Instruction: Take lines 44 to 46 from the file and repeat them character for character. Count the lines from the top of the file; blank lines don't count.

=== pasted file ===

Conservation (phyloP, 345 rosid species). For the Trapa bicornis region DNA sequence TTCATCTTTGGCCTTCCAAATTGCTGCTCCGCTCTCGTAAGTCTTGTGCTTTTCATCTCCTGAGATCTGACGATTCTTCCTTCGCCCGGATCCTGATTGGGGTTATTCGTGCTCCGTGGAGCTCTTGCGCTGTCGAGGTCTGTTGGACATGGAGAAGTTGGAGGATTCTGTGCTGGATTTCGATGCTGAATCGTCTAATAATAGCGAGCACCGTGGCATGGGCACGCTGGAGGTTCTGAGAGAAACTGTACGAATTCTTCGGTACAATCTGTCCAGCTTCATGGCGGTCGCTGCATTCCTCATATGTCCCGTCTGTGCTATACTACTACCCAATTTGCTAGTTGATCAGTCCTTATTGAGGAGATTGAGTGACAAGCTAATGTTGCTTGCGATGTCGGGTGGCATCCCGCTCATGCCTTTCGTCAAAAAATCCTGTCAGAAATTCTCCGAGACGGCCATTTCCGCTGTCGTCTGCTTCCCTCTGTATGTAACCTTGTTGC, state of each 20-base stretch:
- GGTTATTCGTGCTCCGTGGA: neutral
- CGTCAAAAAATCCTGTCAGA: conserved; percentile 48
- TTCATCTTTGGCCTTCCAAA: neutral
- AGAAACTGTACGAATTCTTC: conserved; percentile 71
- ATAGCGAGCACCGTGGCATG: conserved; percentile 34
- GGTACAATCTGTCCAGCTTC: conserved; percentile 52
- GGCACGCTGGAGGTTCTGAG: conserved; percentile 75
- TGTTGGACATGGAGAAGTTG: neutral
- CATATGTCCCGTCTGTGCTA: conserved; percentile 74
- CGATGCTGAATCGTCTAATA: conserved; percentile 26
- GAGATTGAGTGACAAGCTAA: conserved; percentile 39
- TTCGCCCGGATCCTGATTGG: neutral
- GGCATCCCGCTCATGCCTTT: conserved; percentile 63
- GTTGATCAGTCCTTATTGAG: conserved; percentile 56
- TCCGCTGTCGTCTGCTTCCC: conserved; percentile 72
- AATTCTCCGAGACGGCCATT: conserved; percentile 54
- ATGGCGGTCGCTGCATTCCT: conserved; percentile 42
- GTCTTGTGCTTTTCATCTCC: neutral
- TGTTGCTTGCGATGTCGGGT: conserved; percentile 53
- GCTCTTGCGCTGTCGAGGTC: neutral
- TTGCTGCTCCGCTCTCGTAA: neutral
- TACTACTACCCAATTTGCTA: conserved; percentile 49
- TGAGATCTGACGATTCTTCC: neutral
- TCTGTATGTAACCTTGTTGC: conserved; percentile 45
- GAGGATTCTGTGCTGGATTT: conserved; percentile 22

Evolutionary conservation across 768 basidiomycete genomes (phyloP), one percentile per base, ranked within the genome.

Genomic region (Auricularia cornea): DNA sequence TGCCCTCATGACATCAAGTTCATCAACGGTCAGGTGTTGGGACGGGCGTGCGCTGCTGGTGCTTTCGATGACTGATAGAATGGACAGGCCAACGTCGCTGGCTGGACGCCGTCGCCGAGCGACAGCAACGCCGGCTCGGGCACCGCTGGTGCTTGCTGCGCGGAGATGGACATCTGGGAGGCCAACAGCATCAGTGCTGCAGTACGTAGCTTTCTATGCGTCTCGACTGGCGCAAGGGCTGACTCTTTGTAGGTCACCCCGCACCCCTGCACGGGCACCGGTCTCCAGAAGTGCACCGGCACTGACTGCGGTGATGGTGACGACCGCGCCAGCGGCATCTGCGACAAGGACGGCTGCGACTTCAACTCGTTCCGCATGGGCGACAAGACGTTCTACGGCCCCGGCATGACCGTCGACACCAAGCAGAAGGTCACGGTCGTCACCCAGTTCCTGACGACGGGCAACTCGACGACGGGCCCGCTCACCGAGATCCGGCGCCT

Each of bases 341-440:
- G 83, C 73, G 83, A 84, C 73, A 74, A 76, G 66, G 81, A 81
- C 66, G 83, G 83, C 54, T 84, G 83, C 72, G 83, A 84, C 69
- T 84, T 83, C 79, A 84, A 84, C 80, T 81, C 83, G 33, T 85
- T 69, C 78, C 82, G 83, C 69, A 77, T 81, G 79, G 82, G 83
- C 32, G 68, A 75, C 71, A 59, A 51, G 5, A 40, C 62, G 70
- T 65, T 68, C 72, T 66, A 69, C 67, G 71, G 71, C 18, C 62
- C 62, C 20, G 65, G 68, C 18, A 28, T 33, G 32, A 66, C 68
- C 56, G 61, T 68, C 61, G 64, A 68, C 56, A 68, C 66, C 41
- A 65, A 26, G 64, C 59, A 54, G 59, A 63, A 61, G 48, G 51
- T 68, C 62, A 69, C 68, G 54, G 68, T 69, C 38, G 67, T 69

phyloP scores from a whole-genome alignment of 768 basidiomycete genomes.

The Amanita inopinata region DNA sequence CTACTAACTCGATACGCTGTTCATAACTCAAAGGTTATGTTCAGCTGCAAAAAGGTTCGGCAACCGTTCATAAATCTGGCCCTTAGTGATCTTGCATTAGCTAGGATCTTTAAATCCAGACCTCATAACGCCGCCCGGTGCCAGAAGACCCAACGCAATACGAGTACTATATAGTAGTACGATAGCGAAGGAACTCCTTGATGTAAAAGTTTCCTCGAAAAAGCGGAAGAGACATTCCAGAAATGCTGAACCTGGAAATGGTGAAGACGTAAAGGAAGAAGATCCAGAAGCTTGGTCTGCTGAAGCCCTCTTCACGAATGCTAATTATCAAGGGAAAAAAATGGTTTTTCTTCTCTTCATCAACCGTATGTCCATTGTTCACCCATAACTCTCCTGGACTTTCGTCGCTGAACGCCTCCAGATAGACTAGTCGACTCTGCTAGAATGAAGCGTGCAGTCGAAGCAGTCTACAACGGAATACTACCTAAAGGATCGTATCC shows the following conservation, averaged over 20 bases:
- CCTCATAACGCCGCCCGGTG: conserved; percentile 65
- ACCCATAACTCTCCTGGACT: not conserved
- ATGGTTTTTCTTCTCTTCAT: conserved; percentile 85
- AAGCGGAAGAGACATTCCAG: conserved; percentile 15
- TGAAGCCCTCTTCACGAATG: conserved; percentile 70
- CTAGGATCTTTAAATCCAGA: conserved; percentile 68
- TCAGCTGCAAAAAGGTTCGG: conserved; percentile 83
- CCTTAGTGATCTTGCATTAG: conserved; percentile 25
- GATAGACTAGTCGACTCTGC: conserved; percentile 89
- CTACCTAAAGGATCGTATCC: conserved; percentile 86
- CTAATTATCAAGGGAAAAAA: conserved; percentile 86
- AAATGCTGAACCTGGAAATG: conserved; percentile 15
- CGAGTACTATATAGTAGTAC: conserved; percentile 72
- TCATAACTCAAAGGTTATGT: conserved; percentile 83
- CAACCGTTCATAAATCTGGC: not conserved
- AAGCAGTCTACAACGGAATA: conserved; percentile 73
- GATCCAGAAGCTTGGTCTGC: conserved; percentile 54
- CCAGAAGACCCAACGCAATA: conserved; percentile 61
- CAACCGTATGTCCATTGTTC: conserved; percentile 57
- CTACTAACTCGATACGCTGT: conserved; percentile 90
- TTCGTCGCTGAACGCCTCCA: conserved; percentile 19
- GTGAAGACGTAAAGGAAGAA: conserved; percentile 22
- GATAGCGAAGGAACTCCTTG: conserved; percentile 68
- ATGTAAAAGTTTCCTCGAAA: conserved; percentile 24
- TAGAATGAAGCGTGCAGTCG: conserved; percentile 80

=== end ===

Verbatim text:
- ATGGTTTTTCTTCTCTTCAT: conserved; percentile 85
- AAGCGGAAGAGACATTCCAG: conserved; percentile 15
- TGAAGCCCTCTTCACGAATG: conserved; percentile 70